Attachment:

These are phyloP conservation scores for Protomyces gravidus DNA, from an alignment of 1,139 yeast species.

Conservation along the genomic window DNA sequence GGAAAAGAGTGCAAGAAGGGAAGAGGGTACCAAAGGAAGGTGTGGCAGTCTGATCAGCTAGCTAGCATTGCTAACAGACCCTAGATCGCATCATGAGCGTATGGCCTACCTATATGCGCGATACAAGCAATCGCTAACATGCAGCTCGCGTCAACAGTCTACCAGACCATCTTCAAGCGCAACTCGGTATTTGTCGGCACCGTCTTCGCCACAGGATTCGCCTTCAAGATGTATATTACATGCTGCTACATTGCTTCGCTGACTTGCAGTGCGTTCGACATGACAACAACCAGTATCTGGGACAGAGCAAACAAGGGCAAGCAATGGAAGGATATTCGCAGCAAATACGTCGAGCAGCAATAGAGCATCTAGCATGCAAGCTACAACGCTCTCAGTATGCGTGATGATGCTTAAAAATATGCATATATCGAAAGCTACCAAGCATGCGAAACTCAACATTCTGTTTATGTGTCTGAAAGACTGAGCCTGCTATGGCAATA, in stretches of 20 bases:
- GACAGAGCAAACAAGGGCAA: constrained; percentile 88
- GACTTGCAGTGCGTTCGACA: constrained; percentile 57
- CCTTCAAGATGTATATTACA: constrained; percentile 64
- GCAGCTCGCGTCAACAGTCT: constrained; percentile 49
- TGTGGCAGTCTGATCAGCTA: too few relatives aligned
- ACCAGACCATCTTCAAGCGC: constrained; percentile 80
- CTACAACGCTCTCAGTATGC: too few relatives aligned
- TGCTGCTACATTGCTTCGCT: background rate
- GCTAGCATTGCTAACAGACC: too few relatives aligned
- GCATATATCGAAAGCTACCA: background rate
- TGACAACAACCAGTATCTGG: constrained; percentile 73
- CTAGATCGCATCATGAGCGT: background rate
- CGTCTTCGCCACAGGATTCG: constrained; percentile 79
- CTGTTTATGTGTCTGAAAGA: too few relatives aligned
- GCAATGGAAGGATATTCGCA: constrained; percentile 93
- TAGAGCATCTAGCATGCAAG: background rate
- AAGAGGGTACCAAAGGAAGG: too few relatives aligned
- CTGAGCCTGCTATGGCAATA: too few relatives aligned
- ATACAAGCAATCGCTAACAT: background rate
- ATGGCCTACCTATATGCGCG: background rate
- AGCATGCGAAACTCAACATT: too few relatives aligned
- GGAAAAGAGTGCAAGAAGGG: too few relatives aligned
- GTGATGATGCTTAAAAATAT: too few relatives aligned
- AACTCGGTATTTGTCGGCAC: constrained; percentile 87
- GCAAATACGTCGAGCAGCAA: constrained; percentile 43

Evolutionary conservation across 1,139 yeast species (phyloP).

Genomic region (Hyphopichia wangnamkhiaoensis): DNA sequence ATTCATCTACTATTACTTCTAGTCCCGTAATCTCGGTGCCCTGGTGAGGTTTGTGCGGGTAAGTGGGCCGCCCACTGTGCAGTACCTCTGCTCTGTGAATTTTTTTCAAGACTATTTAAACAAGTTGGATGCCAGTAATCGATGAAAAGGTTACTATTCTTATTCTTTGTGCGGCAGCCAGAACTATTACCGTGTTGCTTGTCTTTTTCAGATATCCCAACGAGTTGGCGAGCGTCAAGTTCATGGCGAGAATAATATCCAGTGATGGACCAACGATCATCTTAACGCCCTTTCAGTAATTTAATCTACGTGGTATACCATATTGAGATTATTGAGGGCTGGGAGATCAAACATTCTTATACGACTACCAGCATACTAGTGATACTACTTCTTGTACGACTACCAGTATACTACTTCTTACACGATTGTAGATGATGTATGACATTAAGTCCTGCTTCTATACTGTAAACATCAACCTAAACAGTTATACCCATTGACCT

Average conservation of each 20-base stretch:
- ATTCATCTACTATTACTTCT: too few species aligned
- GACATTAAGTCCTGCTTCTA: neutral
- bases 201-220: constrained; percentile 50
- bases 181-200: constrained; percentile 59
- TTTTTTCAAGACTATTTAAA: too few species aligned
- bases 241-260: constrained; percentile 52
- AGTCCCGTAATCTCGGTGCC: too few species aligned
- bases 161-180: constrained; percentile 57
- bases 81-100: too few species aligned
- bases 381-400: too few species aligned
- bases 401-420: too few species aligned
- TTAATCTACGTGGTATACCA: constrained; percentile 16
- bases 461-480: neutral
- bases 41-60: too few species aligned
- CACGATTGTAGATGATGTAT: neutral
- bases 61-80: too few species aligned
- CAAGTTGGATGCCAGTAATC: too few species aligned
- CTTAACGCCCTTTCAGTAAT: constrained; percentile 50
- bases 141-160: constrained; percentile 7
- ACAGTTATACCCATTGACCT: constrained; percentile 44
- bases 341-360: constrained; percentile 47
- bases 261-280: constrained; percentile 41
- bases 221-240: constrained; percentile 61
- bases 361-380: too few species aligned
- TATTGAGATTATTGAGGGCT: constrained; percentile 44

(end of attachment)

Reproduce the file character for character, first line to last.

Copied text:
These are phyloP conservation scores for Protomyces gravidus DNA, from an alignment of 1,139 yeast species.

Conservation along the genomic window DNA sequence GGAAAAGAGTGCAAGAAGGGAAGAGGGTACCAAAGGAAGGTGTGGCAGTCTGATCAGCTAGCTAGCATTGCTAACAGACCCTAGATCGCATCATGAGCGTATGGCCTACCTATATGCGCGATACAAGCAATCGCTAACATGCAGCTCGCGTCAACAGTCTACCAGACCATCTTCAAGCGCAACTCGGTATTTGTCGGCACCGTCTTCGCCACAGGATTCGCCTTCAAGATGTATATTACATGCTGCTACATTGCTTCGCTGACTTGCAGTGCGTTCGACATGACAACAACCAGTATCTGGGACAGAGCAAACAAGGGCAAGCAATGGAAGGATATTCGCAGCAAATACGTCGAGCAGCAATAGAGCATCTAGCATGCAAGCTACAACGCTCTCAGTATGCGTGATGATGCTTAAAAATATGCATATATCGAAAGCTACCAAGCATGCGAAACTCAACATTCTGTTTATGTGTCTGAAAGACTGAGCCTGCTATGGCAATA, in stretches of 20 bases:
- GACAGAGCAAACAAGGGCAA: constrained; percentile 88
- GACTTGCAGTGCGTTCGACA: constrained; percentile 57
- CCTTCAAGATGTATATTACA: constrained; percentile 64
- GCAGCTCGCGTCAACAGTCT: constrained; percentile 49
- TGTGGCAGTCTGATCAGCTA: too few relatives aligned
- ACCAGACCATCTTCAAGCGC: constrained; percentile 80
- CTACAACGCTCTCAGTATGC: too few relatives aligned
- TGCTGCTACATTGCTTCGCT: background rate
- GCTAGCATTGCTAACAGACC: too few relatives aligned
- GCATATATCGAAAGCTACCA: background rate
- TGACAACAACCAGTATCTGG: constrained; percentile 73
- CTAGATCGCATCATGAGCGT: background rate
- CGTCTTCGCCACAGGATTCG: constrained; percentile 79
- CTGTTTATGTGTCTGAAAGA: too few relatives aligned
- GCAATGGAAGGATATTCGCA: constrained; percentile 93
- TAGAGCATCTAGCATGCAAG: background rate
- AAGAGGGTACCAAAGGAAGG: too few relatives aligned
- CTGAGCCTGCTATGGCAATA: too few relatives aligned
- ATACAAGCAATCGCTAACAT: background rate
- ATGGCCTACCTATATGCGCG: background rate
- AGCATGCGAAACTCAACATT: too few relatives aligned
- GGAAAAGAGTGCAAGAAGGG: too few relatives aligned
- GTGATGATGCTTAAAAATAT: too few relatives aligned
- AACTCGGTATTTGTCGGCAC: constrained; percentile 87
- GCAAATACGTCGAGCAGCAA: constrained; percentile 43

Evolutionary conservation across 1,139 yeast species (phyloP).

Genomic region (Hyphopichia wangnamkhiaoensis): DNA sequence ATTCATCTACTATTACTTCTAGTCCCGTAATCTCGGTGCCCTGGTGAGGTTTGTGCGGGTAAGTGGGCCGCCCACTGTGCAGTACCTCTGCTCTGTGAATTTTTTTCAAGACTATTTAAACAAGTTGGATGCCAGTAATCGATGAAAAGGTTACTATTCTTATTCTTTGTGCGGCAGCCAGAACTATTACCGTGTTGCTTGTCTTTTTCAGATATCCCAACGAGTTGGCGAGCGTCAAGTTCATGGCGAGAATAATATCCAGTGATGGACCAACGATCATCTTAACGCCCTTTCAGTAATTTAATCTACGTGGTATACCATATTGAGATTATTGAGGGCTGGGAGATCAAACATTCTTATACGACTACCAGCATACTAGTGATACTACTTCTTGTACGACTACCAGTATACTACTTCTTACACGATTGTAGATGATGTATGACATTAAGTCCTGCTTCTATACTGTAAACATCAACCTAAACAGTTATACCCATTGACCT

Average conservation of each 20-base stretch:
- ATTCATCTACTATTACTTCT: too few species aligned
- GACATTAAGTCCTGCTTCTA: neutral
- bases 201-220: constrained; percentile 50
- bases 181-200: constrained; percentile 59
- TTTTTTCAAGACTATTTAAA: too few species aligned
- bases 241-260: constrained; percentile 52
- AGTCCCGTAATCTCGGTGCC: too few species aligned
- bases 161-180: constrained; percentile 57
- bases 81-100: too few species aligned
- bases 381-400: too few species aligned
- bases 401-420: too few species aligned
- TTAATCTACGTGGTATACCA: constrained; percentile 16
- bases 461-480: neutral
- bases 41-60: too few species aligned
- CACGATTGTAGATGATGTAT: neutral
- bases 61-80: too few species aligned
- CAAGTTGGATGCCAGTAATC: too few species aligned
- CTTAACGCCCTTTCAGTAAT: constrained; percentile 50
- bases 141-160: constrained; percentile 7
- ACAGTTATACCCATTGACCT: constrained; percentile 44
- bases 341-360: constrained; percentile 47
- bases 261-280: constrained; percentile 41
- bases 221-240: constrained; percentile 61
- bases 361-380: too few species aligned
- TATTGAGATTATTGAGGGCT: constrained; percentile 44